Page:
Every act of repentance depends on an act of redemption. To redeem means “to liberate by payment or to release from debt or blame.”4 Willpower, no matter how sincere, cannot buy you this freedom. There is no dealing with any sin without a redemptive act.
Lynch, John; McNicol, Bruce; Thrall, Bill (2011-06-22). TrueFaced Experience Edition (Kindle Locations 1158-1159). Truefaced. Kindle Edition.
Continuing to learn to live out trusting God in who He says I am. It is not by my strength that I can sin less and become a better person. Left to my own devices, I continue to guide myself to a cycle of defeat and anxiety. Receiving His grace and humbling myself to the fact I need His help, He willingly changes me into the person I want to be. Humility and grace are precious gifts that open the door of my heart to repend and be changed.
Have you ever woken up having conversations with other people in your head to try to set them straight on how things are? I hope I am not the only one. I found myself being defensive, annoyed, prideful and focused on proving myself. Finally I caught up with my thoughts and just had to sit myself down.
“What are you doing? What is going on? You don’t know if that is what this person thinks or what that person’s opinion is. You don’t know what the conversation was. You don’t know if your perspective is the best plan. Slow down before you knock yourself out.”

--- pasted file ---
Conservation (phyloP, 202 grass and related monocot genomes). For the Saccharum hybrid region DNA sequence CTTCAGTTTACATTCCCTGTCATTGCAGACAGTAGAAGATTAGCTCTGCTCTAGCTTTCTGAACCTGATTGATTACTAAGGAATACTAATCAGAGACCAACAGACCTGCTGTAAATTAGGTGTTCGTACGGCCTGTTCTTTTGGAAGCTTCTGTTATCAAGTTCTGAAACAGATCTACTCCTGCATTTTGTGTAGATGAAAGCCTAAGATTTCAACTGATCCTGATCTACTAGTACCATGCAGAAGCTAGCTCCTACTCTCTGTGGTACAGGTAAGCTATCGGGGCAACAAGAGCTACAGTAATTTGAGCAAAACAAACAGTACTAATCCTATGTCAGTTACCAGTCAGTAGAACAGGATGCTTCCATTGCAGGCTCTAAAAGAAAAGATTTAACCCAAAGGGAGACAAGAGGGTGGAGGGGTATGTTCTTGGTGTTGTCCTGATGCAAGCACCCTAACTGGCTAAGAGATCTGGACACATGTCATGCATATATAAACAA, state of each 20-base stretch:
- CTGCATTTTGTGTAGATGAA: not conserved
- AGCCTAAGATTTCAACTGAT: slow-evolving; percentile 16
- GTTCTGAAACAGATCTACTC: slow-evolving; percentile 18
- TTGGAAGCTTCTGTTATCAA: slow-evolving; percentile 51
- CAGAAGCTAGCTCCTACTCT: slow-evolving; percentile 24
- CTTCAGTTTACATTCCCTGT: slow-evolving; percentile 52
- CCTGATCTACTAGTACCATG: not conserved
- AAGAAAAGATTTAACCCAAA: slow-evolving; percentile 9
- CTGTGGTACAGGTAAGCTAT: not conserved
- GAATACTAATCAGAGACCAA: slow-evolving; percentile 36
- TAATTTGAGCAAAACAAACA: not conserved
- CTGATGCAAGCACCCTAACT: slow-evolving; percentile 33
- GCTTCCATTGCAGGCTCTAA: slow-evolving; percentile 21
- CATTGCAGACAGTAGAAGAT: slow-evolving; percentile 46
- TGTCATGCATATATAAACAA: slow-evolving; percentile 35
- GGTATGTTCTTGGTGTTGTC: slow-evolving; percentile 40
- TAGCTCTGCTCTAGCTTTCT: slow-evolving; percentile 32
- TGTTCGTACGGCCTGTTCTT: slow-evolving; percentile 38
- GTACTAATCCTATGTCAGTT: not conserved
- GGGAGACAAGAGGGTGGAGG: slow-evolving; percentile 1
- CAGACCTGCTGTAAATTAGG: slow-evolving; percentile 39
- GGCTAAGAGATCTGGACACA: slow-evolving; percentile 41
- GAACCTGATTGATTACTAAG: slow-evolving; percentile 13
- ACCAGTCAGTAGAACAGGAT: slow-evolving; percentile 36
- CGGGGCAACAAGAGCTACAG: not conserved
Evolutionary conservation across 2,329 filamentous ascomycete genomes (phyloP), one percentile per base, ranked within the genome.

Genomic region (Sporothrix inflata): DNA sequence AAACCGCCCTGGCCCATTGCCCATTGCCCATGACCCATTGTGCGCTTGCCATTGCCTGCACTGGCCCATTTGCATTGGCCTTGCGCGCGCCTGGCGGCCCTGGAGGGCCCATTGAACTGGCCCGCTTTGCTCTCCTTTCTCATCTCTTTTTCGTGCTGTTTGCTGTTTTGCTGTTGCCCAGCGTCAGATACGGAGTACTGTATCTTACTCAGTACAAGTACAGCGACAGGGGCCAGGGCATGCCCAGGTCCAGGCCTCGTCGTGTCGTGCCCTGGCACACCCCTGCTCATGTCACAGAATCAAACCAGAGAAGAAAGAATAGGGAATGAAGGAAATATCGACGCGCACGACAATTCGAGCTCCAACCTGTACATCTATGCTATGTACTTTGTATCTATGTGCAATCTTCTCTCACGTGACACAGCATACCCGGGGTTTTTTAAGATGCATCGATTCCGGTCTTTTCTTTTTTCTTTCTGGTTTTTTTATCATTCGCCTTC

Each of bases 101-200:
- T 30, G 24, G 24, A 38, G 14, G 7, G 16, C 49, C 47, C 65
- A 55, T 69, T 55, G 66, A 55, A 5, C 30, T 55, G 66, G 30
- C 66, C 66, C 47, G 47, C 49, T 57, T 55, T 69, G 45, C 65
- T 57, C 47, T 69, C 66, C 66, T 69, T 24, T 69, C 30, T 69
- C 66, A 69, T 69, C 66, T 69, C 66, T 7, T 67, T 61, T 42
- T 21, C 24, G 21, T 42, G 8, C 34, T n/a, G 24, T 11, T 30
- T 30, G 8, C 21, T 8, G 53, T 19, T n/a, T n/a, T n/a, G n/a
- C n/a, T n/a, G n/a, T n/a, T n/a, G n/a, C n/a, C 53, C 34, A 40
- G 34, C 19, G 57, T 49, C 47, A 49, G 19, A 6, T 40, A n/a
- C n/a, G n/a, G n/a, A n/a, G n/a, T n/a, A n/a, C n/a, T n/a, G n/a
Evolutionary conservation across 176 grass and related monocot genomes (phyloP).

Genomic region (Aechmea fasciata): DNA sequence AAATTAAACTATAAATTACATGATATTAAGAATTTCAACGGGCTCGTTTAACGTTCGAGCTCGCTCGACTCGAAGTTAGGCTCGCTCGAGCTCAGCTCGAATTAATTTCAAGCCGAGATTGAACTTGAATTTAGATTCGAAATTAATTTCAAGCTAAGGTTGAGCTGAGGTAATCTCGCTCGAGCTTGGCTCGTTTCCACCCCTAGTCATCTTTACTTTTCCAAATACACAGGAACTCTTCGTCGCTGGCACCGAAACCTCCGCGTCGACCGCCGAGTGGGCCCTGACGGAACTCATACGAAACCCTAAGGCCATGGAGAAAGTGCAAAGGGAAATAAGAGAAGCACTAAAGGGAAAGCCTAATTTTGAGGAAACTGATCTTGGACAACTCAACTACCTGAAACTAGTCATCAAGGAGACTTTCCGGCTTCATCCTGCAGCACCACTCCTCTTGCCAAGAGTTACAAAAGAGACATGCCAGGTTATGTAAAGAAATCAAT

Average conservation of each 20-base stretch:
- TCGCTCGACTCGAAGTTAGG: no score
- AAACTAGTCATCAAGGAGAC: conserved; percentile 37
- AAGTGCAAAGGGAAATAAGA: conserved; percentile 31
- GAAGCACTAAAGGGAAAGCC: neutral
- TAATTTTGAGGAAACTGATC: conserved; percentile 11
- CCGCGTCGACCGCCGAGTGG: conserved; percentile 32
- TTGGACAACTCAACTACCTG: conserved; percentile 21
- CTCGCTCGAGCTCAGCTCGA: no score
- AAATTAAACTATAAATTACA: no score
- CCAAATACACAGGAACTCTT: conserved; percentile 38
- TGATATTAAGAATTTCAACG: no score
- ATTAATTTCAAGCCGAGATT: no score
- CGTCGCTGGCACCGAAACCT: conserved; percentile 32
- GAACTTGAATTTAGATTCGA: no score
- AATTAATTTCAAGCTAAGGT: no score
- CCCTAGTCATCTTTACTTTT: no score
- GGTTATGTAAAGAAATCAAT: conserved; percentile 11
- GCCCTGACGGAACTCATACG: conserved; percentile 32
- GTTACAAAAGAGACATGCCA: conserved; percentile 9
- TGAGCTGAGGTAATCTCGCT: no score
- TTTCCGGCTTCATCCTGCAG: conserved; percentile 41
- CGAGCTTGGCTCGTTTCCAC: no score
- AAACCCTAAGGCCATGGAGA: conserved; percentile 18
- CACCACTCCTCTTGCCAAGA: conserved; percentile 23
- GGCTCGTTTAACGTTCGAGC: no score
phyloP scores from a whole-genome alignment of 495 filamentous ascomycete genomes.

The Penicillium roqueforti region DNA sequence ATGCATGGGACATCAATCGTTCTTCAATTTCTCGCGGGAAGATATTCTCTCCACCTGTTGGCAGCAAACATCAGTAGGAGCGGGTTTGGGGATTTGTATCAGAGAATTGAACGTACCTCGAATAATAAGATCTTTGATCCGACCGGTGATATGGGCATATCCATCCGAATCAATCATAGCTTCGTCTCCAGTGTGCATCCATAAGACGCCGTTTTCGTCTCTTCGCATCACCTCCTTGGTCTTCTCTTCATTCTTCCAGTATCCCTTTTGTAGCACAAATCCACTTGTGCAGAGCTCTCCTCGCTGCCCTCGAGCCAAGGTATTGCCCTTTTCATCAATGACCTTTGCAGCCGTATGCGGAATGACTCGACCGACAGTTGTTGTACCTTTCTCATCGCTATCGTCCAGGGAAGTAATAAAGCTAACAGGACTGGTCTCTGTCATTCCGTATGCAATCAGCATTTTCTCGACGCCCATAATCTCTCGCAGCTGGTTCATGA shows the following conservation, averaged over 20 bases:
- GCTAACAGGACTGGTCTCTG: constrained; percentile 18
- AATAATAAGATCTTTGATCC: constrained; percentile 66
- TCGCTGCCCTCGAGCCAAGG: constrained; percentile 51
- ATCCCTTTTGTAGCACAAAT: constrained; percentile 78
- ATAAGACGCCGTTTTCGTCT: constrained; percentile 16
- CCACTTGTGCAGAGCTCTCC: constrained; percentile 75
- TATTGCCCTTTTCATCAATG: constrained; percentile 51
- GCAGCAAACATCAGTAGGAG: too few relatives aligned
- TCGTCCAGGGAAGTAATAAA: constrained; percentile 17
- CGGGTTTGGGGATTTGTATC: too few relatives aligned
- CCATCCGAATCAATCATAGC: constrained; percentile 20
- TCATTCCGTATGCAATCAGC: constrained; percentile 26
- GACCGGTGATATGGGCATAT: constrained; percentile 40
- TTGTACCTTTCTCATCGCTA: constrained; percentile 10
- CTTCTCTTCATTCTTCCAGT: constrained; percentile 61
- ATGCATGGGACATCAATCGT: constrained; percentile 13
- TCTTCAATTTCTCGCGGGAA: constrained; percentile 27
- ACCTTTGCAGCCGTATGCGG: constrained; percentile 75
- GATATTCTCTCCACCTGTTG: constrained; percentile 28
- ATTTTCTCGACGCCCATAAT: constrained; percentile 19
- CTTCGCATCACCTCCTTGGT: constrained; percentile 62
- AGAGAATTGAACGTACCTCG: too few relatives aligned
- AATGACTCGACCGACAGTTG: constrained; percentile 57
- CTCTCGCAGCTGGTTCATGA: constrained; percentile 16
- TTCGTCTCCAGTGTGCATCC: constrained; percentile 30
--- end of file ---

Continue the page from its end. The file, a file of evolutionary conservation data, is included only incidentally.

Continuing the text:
It is so humbling to come face to face with how quickly pride and arrogance rise up in me.
I just finished reading this book by Joanna Weaver. It was a good read. I really like the illustrations and examples she used as it kept me engaged and was easy to relate to the content. Being able to teach so that the student can understand is always a plus. We live out the truths we are most convinced of. When a truth can put in a picture it somehow can really drive a point home. The study guide in the back is full of scripture and keeps you washed in God’s word! How can we break the thought patterns that would deceive us to think we either get to work or worship? How do we not let our hearts get pulled into so many directions that allows so much time to pass and we wonder how we end up in the places we find ourselves – frustrated, insecure, neurotic and exhausted – my favorite definition of the word FINE 🙂 Continuing to certainly be in the Word of God so that the Spirit can have its freedom to do its transforming thing…but thankful for resources of how God has shaped others to encourage us along in the journey!